Optimizing the customer experience by ensuring that shoppers are never disappointed (e.g. products are out of stock) when they get to the store.
Saving shoppers time when they are in the store – everything is already ready for pick-up. Retailers can streamline the process even further by dedicating certain checkout lines and POS stations to BOPIS shoppers. Don’t forget to merchandise around these areas with high-margin “snackable” products to capture any last minute impulse purchases!
At the same time, BOPIS also boosts sales and profitability for merchants by improving cashflow with prepaid orders, encouraging more impulse buys in-store, reducing overall delivery costs and minimizing returns compared to e-commerce.
It’s important to remember that BOPIS is most effective when used with a retail POS that can handle “unified commerce” as real-time stock levels are key to product availability. Unified commerce is just another way of saying a total retail management platform that offers a single view of inventory, sales, and customer data across an entire business in real time. As expected, the need for real-time data grows as sales volume and transaction complexity increases.
3) Upgrade to a line-busting POS
One of the best ways to speed up your checkout process is to choose the right POS system. With so many different options out there on the market, it’s best to choose a POS that is designed for checkout speed. Particularly, look out for the following features in your POS software:
Cross-platform capabilities that let you turn any device into a station. You’ll want to ensure that your POS is mobile-friendly and that it can be run from any device. Choose a system that lets you ring in sales from anywhere in your store when lineups get too long. This means you can speed up the checkout process for your shoppers based on real-time demand.
Easy to navigate salescreen. Look for a POS software that is user friendly and designed for minimum clicks. Ideally, cashiers shouldn’t have to leave the salescreen in order to complete a transaction.
Fast barcode scanning. To ensure a fast checkout process, it’s necessary to choose a POS system that is designed for fast scanning speed. It’s also important that your POS software can handle multiple barcodes per SKU.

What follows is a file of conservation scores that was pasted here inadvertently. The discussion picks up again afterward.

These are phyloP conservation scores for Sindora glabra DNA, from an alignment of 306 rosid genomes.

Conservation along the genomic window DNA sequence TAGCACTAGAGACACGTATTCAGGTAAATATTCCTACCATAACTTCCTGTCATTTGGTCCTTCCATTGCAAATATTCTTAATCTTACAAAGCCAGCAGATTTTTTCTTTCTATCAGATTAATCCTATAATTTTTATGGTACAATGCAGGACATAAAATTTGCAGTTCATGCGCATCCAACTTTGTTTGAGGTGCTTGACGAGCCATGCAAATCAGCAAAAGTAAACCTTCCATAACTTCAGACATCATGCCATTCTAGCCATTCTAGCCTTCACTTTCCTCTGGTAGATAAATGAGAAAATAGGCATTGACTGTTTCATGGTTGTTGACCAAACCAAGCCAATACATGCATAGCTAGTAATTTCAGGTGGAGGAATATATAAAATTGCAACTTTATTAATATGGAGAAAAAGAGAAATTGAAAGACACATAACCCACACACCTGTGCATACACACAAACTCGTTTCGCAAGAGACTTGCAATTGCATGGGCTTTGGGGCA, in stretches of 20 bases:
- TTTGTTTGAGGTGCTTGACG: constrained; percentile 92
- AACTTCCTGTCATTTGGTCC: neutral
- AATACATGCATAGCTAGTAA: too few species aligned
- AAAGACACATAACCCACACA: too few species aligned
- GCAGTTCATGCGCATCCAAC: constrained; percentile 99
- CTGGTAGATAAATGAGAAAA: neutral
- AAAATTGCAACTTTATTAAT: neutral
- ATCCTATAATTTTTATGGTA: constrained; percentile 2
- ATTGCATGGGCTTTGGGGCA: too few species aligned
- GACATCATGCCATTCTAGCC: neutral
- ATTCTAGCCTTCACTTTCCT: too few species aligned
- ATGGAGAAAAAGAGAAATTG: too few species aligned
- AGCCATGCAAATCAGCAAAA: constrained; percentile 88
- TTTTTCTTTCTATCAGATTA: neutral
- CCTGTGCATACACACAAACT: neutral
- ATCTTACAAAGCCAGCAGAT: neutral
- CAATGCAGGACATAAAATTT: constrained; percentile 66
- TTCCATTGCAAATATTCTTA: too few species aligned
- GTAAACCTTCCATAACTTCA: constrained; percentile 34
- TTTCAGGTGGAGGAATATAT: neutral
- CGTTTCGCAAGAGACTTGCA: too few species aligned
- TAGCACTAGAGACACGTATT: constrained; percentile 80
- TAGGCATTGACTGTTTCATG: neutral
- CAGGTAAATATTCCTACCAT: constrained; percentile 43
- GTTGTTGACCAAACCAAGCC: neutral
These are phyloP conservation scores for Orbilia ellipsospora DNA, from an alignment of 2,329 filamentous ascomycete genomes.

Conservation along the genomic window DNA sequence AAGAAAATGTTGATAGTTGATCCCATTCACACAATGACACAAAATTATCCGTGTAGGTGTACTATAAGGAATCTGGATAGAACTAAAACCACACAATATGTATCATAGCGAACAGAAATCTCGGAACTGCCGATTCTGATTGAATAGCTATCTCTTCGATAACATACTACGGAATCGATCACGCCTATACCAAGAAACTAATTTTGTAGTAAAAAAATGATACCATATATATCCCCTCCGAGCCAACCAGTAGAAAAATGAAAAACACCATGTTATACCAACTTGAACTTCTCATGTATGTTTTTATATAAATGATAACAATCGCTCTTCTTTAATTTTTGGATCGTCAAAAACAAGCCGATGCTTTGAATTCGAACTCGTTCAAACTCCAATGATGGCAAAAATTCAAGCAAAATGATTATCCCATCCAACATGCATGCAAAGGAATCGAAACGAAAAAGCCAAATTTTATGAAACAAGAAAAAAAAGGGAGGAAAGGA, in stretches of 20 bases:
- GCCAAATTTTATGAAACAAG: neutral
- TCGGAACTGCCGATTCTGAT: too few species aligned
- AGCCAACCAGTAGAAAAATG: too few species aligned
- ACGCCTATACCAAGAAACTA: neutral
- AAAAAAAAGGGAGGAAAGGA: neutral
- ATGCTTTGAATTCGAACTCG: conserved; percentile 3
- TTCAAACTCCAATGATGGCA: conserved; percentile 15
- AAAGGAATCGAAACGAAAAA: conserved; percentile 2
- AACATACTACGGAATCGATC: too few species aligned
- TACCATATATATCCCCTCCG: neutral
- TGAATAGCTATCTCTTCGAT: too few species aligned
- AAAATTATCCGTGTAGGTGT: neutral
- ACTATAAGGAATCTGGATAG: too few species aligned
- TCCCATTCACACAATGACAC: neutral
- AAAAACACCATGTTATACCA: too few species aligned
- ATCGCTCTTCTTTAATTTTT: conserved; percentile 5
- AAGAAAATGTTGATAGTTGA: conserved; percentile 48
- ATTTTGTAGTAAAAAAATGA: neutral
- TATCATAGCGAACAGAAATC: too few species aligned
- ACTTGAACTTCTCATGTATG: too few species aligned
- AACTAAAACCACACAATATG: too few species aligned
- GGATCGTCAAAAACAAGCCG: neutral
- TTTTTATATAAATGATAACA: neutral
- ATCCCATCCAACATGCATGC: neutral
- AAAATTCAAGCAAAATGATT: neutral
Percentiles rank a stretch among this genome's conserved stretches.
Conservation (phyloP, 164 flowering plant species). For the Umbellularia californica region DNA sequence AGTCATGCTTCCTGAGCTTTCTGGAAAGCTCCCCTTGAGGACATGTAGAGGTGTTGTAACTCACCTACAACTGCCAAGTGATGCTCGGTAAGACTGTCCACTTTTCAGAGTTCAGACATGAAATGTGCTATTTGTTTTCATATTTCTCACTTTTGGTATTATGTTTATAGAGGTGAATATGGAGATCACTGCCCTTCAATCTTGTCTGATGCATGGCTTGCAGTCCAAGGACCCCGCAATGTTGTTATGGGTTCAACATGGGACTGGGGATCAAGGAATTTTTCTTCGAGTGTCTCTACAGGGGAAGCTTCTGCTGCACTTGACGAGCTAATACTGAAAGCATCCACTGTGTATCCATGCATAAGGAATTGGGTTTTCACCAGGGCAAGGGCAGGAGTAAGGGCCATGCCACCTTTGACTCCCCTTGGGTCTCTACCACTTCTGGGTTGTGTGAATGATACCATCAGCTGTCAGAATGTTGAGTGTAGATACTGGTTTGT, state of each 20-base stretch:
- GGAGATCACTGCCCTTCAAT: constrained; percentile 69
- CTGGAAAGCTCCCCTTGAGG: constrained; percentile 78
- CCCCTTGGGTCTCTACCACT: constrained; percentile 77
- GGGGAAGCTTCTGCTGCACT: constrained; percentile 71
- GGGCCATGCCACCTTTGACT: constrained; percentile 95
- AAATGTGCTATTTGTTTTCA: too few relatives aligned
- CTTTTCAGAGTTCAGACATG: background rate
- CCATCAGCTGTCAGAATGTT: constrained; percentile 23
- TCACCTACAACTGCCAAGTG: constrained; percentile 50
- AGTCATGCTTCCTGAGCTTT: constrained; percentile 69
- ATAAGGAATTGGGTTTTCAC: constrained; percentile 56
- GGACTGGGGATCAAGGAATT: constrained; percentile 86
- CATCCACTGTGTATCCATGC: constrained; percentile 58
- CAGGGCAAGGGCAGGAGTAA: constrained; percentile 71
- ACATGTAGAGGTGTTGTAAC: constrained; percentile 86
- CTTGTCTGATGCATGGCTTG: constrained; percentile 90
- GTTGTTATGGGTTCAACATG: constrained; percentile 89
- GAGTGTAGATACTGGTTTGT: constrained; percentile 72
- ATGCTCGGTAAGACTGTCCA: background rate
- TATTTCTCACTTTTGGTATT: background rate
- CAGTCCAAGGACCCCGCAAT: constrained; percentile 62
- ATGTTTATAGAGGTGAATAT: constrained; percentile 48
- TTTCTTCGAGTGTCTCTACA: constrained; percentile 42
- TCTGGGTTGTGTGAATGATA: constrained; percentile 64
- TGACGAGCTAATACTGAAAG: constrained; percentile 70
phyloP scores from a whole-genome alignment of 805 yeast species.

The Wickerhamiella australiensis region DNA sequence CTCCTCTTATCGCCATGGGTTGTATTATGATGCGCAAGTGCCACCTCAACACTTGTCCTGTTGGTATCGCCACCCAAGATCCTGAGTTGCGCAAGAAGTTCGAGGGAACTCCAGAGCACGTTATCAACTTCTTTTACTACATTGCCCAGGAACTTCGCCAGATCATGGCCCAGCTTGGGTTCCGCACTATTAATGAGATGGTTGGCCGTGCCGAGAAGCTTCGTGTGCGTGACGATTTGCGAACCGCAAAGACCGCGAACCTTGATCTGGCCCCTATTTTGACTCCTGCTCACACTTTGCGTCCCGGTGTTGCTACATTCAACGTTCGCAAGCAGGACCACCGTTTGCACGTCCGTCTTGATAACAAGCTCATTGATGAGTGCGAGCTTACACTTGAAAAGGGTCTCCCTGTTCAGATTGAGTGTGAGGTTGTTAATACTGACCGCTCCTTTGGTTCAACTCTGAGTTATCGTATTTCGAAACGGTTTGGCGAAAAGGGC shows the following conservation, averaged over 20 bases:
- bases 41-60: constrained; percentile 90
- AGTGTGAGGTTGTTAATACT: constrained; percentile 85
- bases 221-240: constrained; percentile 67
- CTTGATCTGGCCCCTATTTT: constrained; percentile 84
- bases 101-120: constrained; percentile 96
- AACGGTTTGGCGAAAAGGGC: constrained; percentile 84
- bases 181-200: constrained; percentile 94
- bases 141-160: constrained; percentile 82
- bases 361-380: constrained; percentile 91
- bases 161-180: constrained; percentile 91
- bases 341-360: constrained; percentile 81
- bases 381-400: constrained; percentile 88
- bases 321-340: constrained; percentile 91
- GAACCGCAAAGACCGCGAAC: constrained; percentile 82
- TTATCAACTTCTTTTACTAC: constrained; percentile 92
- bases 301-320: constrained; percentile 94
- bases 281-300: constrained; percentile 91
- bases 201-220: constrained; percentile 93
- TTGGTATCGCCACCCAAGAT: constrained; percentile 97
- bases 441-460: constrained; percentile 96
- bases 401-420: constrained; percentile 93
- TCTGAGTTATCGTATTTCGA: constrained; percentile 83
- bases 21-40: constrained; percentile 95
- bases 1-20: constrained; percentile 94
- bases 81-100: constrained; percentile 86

Advanced inventory search. In addition to the features mentioned above, your retail POS needs to have smart search functions and the ability to quickly recall your last search. This will give you and your employees the ability to search products by keyword, description, or tag in case labels fall off or barcodes are not scannable.
4) Train your staff effectively
Having the right POS technology and hardware in place is not enough. Retailers need to consider the people who are actually operating the technology (sales associates).
Staff are a crucial part of checkout optimization. Which is why store owners must allocate adequate time and resources to adequately train them. To make things easier, think about adopting a POS system with built-in training tools. This will boost employee productivity and encourage self-service while significantly reducing training costs and time.
5) Enable self-checkout
To speed up check-out processes, one of the options that retailers can give to customers is a self-checkout section. This is especially so for small independent grocers or pet stores. Allowing customers to checkout themselves means that there are more staff that can help out other people browsing in the store — whether it is buying one item or topping up their baskets.
6) Email Receipts at Checkout
While digital receipts are environmentally friendly, they’re also useful in cutting checkout lines. For one, shoppers won’t have to wait for their receipt to print out. And your employees won’t have to waste time refilling the receipt printer – risking the chance of aggravating customers who are already waiting in line.
In addition to streamlining the checkout process, digital receipts also come with significant business benefits, including:
Giving retailers an easier way to build email lists and gather customer data
Helping reduce fraudulent returns
Decreasing overhead costs by eliminating printed receipts
Driving future interaction when you include links to the store website and social media
Allowing retailers to include personalized marketing message on receipts boosting customer satisfaction and loyalty
Expert Tip! Privacy is an increasingly important customer expectation. If you are collecting email lists, make sure that your POS system gives you the ability to legally collect consent for marketing directly from your customers.
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So…you’re on the hunt for a new point of sale system for your retail business to improve your store operations. But what is the cost of a retail POS system today?
Maybe you’re unhappy with your current POS software and looking to upgrade to newer technology. Or, perhaps you’re still using pen and paper to manage your retail operations.
Whatever the case maybe, we’ve got you covered!
In this post, we’ll explain how much a typical POS system costs and the different factors that make up that cost. We’ll cover everything from software, hardware, and payment processing fees. But before we dive into how you can find the best and most cost-effective solution for your store, let’s get started with the two main types of POS software for retail on the market today.